translated by Magnus Magnusson & Hermann Palsson (1960)
This Icelandic saga was recommended by Rexroth. It recounts the significant events of a period of about 50 years around 1000 AD. It is very interesting from the memetic viewpoint, for the illustration of an unusual society. The immediately striking aspect is that the society of Iceland’s “best men” was a band-type, in the sense of Farb (see Man’s Rise to Civilization).
Icelandic society was divided into 39 segments, each led by a “chieftain-priest”. Use of the word “chieftain” does not make these divisions chiefdoms. The overriding identity loyalty of the “best men” was to their families. Each man owed loyalty to his father, brothers, uncles, foster-father, father-in-law, brothers-in-law, and sworn-brothers. Each woman owed loyalty to her father’s and husband’s families.
The highest value in the community of “best men” was personal honor. Honor obligated a man to seek redress for insult or injury to himself or to a family member. Redress could take the form of compensation or blood vengeance. The killing of a man over a point of honor was explicitly allowed in the code of law (which was fairly elaborate). The code required that an honor-killing be publicly announced to witnesses, in preparation for a lawsuit to set compensation.
The existence of the body of law is an interesting fact, as is the nature of lawsuits and lawyers. One feature of the law was the ability to sentence someone to banishment or outlawry, permanently or for a set period, such as three years. This was enforceable by virtue of making anyone who harbored or helped an outlaw also outlaw, and no redress for killing an outlaw.
A feature of the society that might make re-reading or further reading worthwhile is the organization and relations between the communities of the society (other than geographic). The following communities can be discerned, and might have been formalized in law: chieftain-priests (39 at the beginning, although Njal maneuvered to create more; these could be bought and traded), warriors (who were also farmers and traders, and could choose the chieftain to follow from the region near where they resided). These two communities made up the “best men” of the society. In the second rank were landowners who can use weapons, but do not seek to make a name for themselves or associate as equals with the “best men”, and other owners of personal property (such as animals) who could serve on juries. Below these were women, slaves, freedmen, free children of slaves, serf-like peasants and servants.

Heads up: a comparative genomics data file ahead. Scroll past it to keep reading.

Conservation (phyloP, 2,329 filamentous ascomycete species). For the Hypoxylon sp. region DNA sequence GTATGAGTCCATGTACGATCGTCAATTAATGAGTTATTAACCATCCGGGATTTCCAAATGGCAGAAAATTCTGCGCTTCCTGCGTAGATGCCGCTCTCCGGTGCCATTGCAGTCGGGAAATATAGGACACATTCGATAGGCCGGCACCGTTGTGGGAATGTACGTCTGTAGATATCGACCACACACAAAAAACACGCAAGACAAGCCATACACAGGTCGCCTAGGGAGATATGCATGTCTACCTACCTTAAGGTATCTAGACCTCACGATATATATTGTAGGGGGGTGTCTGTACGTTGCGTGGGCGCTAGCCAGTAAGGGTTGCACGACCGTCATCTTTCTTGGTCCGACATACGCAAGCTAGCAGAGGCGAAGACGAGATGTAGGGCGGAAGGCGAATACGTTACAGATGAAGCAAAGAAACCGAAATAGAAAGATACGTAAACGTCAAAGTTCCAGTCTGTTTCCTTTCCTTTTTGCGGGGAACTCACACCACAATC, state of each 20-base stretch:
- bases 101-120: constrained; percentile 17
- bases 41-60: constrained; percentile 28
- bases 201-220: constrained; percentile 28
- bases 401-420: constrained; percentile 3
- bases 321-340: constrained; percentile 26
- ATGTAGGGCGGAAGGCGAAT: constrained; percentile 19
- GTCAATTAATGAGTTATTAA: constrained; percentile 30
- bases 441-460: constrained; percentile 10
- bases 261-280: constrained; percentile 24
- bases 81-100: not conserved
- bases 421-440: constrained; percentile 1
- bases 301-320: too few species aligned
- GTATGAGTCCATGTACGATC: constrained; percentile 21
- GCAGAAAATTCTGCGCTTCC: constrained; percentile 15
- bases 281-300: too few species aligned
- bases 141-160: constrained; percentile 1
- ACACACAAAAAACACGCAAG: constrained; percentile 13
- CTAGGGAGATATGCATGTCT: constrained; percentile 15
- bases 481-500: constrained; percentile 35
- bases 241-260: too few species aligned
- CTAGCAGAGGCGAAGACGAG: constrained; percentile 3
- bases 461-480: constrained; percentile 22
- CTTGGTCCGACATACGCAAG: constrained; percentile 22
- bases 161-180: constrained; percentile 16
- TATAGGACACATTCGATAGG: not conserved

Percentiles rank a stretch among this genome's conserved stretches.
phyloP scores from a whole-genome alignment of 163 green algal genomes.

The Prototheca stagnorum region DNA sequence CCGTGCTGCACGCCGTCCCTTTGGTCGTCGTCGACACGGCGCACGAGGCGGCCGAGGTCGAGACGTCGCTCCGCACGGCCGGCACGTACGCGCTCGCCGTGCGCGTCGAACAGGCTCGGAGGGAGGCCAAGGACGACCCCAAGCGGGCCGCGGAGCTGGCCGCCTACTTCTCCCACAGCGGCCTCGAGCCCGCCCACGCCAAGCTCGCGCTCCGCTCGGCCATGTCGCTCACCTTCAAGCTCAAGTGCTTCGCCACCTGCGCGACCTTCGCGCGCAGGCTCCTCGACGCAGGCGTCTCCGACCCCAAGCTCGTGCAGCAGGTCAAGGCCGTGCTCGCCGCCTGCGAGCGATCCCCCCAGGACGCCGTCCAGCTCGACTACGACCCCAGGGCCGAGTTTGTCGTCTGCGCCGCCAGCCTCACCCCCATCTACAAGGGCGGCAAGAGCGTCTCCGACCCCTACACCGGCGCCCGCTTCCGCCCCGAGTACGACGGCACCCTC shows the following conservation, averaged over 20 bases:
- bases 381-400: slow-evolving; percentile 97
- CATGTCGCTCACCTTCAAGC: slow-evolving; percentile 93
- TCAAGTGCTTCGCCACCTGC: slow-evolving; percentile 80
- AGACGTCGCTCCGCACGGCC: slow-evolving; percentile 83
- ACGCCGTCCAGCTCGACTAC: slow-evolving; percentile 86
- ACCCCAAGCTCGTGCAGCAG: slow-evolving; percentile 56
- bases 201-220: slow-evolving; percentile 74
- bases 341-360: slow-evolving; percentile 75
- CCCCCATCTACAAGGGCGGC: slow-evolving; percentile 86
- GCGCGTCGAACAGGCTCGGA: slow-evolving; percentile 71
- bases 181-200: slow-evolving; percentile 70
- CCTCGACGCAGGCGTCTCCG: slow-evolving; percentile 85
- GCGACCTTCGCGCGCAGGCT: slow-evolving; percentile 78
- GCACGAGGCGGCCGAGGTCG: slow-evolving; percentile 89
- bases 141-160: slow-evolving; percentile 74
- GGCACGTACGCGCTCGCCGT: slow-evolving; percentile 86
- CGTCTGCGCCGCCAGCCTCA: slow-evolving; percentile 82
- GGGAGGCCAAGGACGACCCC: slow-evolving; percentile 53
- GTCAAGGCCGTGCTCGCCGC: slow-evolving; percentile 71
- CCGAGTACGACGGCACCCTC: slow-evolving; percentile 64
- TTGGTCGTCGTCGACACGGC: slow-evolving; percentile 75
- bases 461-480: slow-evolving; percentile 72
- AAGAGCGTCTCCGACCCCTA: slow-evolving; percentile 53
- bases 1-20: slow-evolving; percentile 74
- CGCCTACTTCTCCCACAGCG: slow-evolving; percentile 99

The multiplicity of communities makes this a complex society, unlike those Farb mentions (except the state). The “best men”, and their women, are a band-like society by themselves, and evidently had little obligation to the other communities, other than the justice and religious functions presumably performed by the chieftain-priests, including the actions carried out at the Althing and other assemblies. Iceland was formed from settlers whose ancestors were Norse, some of which had previously lived in “conquered” lands such as Ireland and northern Britain. They brought with them some of the institutions and people with whom they had lived in those places, which made their society state-like in a weak sense. It might be interesting to compare the society of Iceland with a more “pure” Norse society, uncontaminated with the memes of “conquered” peoples and the institutions developed in peaceable living among other peoples. Perhaps the Norse sagas and other Icelandic sagas could provide information for such a comparison.
The society was disrupted (to a degree difficult to assess from this saga) by the introduction of Christianity in 1000. The “priest” part of the title of the leaders seems to have become vestigial. Shortly after the events of the saga, Iceland lost its independence in disruptive feuding, seeking and receiving the protection of the chiefdom of Norway. Eventually, this must have ended the blood-vengeance, and allowed the development of a state ruled more firmly by law.
It would be interesting to know the extent to which the Germanic peoples, such as the Norse, were tribal or band-like in their social organization, before interaction with the Celts and other peoples. My guess is that it was more band-like, with family honor more important than band or tribe loyalty, and no institutional means to prevent blood-feuds and vengeance. I would also like to know if the compensation for injury and death predated the conquests.
Aside from the memetic interest, Njal’s Saga is a great story. The increase in tension from the beginning to the Burning is superbly controlled (if a bit hard to follow in places), and the resolution is similarly well handled.
The society of Iceland contains elements similar to the (popular image of) the western frontier of America in the 1870s, with cattle barons serving as the “best men”, and family loyalty more important than loyalty to any higher society. Similarly, there was little effective means to prevent blood vengeance. It might be interesting to pursue this analogy further, and try to translate Njal’s Saga into that setting.